1. Mix all ingredients together in a bowl until most of the water is absorbed.
  2. Dump onto counter and knead just until all flour is incorporated.
  3. Dust heavily with all-purpose flour, then wrap tightly in plastic wrap.
  4. Let rest for 20 minutes.
  5. Knead with dough hook in Kitchen Aid for about 8 minutes (or knead by hand for 10 to 15 minutes).
  6. Knead for a few minutes on the counter by hand.
  7. Dust heavily with all-purpose flour again, then wrap tightly in plastic wrap.
  8. Let rest for at least 20 minutes or up to two hours on the counter. (You can also refrigerate for a couple of days and use as needed, just let it come to room temperature for an hour before using.)
  9. Flatten and roll dough as directed. (See video for much more detailed information)
Optional coloring or flavoring:

Spinach Pasta Dough (green hue): Blanch 8 ounces (about 3 cups) spinach leaves. Puree in a food processor or blender until smooth. Replace the water with an equal amount of the spinach puree. If you need more liquid, add additional water.

Tomato Pasta Dough (orange hue): Add 2 1/2 tablespoons tomato paste to the water before incorporating into the flour.

Beet Pasta Dough (pinkish-red hue): Preheat the oven to 400 degrees F. Roast 1 large beet in aluminum foil, about 45 minutes, or until tender. Peel the beet and puree in a food processor. Add the beet puree (about 4 tablespoons) to water before incorporating into the flour. (Honestly though, you can totally use canned beats for this. You won't notice a difference.)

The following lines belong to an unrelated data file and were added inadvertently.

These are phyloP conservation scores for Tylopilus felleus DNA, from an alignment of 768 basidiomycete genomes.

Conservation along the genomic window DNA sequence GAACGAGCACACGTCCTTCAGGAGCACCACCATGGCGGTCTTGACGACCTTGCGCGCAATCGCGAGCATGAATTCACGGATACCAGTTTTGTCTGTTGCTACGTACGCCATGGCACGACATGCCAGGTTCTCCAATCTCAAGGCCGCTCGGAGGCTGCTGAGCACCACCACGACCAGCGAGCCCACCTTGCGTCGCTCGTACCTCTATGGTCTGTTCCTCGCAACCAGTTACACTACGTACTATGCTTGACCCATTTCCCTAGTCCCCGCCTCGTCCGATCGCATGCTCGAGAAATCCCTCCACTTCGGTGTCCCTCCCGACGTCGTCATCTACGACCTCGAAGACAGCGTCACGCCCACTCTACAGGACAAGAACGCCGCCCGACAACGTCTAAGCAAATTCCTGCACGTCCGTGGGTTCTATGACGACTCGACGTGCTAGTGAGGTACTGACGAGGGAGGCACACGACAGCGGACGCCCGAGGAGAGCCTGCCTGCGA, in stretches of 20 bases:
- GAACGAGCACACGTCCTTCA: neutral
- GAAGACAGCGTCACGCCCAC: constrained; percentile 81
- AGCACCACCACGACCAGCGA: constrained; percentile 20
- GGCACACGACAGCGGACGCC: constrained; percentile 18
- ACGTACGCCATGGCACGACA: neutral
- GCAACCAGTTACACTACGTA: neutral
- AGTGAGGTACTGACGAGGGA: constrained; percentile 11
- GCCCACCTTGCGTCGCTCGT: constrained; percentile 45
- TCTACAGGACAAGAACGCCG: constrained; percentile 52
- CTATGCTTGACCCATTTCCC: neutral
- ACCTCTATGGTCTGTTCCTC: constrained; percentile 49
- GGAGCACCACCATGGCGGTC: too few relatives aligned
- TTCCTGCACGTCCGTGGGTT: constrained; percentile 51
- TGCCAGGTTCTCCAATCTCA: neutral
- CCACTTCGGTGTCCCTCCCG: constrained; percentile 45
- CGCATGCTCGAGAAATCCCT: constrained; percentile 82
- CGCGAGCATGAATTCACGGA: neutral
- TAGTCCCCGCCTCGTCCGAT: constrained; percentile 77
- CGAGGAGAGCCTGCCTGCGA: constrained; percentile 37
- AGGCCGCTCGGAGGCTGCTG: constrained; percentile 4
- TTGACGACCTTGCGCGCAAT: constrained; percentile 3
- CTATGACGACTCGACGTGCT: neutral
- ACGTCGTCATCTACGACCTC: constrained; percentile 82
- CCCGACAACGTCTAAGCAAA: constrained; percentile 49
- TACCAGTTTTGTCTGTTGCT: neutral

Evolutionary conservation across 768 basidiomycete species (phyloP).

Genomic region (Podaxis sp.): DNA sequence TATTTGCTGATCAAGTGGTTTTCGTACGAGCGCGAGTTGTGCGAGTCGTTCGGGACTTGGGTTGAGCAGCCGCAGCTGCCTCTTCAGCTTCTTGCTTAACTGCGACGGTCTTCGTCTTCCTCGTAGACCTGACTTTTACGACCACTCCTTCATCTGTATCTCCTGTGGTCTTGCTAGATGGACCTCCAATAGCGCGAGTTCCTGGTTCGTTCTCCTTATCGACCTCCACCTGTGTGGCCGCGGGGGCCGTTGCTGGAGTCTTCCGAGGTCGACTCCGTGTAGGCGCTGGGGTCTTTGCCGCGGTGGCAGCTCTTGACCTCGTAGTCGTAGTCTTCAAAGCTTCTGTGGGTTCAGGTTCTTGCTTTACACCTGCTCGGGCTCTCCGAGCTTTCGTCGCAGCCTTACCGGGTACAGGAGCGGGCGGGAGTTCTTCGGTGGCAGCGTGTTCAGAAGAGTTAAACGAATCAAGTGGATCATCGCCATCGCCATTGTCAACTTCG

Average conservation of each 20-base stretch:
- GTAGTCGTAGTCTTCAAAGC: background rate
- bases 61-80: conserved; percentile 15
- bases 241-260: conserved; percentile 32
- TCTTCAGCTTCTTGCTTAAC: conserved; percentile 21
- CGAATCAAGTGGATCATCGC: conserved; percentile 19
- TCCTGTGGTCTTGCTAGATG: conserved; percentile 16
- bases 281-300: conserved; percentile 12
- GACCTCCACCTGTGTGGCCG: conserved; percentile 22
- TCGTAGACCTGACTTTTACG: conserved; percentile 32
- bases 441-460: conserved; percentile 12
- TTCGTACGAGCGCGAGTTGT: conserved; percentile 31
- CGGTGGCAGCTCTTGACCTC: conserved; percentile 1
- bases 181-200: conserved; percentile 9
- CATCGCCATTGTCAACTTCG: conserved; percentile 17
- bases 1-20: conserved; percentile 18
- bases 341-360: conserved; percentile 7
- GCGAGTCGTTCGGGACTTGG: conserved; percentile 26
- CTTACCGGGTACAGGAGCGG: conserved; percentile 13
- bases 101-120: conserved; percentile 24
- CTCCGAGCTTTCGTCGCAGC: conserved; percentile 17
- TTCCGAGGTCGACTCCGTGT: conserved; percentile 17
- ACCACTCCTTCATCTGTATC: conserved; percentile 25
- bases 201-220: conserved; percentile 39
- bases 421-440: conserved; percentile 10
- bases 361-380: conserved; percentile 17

Herb Pasta Dough (speckled): Add 1/4 cup fresh minced herbs (or 1/8 cup dried herbs) to the flour directly before incorporating the water. (If you add it to water first, it will tint the water and make the pasta greenish, but sort of an unnatural green that isn't appealing.)

Squid Ink Pasta Dough (black hue): Add 1 tablespoon squid ink to the water before incorporating into the flour.

Share your pasta experience in the comments section with everyone. :)


  1. This recipe worked great for me! The old recipe I had was sticking together really bad and I could never get it to roll out.

    Can you add herbs and things in it also?

    1. Definitely! I edited the post to include herbs and other options.

  2. What do you do if you don't have a Kitchen Aid or other large mixer appliance?

  3. Hi Laura! Great question.

    You can actually just use a rolling pin, but it'll take a bit of elbow grease. Since this pasta doesn't have eggs, it comes out cooked only slightly thicker than you roll it. Once you have it flat, you can dust it in flour, roll it up and cut with a knife. It's difficult to get the strips really narrow, but there are plenty of pastas that are wide (for example: tagliatelle is like a wide fettuccini that's used with authentic bolognese.)

    There are also inexpensive manual pasta rollers that attach to the edge of your kitchen counter like an old fashioned pencil sharpener. They usually cost around $40.

    One tip for buying the semolina flour: in the grocery store, it's like $8 for a 5 lb bag, but if you use your business to sign up for RestaurNt Depot for free it costs like $17 for a 25lb bag.